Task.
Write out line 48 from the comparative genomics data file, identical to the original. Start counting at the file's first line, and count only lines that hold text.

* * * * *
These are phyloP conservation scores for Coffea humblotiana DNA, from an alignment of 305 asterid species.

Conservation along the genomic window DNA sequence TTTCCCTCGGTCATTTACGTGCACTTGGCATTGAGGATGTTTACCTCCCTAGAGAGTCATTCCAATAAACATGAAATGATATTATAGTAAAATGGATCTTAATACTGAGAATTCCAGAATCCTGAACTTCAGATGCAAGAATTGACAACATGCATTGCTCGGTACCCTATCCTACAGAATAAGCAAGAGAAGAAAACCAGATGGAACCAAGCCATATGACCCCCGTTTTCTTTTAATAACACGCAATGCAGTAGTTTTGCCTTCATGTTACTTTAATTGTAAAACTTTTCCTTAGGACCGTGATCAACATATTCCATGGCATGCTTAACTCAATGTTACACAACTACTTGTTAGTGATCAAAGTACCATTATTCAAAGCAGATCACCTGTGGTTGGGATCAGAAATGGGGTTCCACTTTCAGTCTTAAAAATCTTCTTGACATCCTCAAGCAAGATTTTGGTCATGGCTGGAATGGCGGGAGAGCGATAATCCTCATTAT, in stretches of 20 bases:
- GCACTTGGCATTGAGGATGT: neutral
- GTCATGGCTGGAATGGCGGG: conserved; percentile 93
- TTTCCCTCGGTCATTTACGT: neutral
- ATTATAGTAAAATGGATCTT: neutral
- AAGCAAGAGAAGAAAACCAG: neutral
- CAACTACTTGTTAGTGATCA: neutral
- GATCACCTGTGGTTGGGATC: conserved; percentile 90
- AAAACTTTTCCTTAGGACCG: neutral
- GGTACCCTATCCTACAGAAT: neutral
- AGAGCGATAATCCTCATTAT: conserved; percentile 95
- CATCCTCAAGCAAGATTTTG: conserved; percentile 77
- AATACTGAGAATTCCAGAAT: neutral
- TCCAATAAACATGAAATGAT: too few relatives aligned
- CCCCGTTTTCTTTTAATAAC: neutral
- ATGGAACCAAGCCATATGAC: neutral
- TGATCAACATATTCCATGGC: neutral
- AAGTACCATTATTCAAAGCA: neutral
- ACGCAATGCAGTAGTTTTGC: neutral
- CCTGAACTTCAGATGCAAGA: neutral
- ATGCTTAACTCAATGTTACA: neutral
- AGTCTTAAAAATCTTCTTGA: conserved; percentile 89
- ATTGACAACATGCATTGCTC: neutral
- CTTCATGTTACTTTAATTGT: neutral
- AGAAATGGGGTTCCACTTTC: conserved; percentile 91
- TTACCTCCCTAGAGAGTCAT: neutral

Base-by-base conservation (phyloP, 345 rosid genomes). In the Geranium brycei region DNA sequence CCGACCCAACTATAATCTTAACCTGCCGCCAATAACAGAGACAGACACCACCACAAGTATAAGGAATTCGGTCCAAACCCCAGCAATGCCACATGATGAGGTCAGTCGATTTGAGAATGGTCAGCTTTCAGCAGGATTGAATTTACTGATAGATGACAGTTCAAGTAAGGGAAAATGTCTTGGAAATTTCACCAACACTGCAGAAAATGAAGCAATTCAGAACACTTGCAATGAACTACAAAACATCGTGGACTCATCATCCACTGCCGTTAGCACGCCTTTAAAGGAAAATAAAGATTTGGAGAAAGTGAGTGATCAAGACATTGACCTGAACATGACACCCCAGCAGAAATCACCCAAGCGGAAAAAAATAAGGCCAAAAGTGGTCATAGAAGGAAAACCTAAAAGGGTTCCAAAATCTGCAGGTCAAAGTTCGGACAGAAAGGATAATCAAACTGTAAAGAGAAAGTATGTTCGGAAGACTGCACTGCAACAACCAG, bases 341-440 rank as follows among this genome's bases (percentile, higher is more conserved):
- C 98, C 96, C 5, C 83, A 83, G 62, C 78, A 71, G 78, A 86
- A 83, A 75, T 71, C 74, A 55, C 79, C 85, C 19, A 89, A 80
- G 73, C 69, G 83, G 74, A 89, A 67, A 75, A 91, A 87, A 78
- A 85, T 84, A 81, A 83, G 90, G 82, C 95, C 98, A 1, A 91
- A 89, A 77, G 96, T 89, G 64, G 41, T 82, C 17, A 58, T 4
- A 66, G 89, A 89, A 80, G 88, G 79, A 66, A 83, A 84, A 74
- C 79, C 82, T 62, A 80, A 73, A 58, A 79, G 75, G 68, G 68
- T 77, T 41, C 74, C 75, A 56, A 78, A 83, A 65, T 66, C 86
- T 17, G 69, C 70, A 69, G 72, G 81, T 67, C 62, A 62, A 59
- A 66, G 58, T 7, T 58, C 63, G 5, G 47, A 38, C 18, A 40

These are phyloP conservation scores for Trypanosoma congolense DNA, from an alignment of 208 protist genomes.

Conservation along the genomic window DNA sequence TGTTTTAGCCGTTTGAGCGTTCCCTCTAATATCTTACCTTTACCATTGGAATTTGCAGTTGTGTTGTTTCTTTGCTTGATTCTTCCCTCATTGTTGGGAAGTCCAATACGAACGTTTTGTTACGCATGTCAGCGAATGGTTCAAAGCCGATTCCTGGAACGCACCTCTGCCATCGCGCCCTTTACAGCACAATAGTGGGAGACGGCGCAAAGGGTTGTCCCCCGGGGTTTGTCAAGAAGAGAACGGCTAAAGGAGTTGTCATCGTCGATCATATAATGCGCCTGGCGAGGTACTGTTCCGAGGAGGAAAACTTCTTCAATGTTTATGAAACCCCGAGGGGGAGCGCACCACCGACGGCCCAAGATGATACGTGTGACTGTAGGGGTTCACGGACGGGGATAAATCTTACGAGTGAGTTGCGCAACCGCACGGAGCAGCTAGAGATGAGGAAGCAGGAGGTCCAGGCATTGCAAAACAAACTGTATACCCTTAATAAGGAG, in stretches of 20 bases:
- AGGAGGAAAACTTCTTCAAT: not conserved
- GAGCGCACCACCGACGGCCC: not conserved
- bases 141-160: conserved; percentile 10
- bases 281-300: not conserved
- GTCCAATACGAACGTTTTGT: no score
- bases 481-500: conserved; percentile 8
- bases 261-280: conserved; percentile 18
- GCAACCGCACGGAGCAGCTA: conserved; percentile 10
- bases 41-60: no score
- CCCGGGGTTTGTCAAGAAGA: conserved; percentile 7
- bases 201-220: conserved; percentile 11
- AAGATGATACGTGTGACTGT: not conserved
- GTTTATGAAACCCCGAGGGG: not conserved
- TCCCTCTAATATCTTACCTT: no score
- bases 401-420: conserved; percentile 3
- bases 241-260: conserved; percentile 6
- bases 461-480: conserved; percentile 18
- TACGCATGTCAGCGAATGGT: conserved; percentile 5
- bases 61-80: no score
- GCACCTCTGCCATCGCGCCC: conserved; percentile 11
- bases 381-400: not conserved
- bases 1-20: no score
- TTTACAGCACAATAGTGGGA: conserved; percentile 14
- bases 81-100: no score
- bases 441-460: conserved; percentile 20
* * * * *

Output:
- GCAACCGCACGGAGCAGCTA: conserved; percentile 10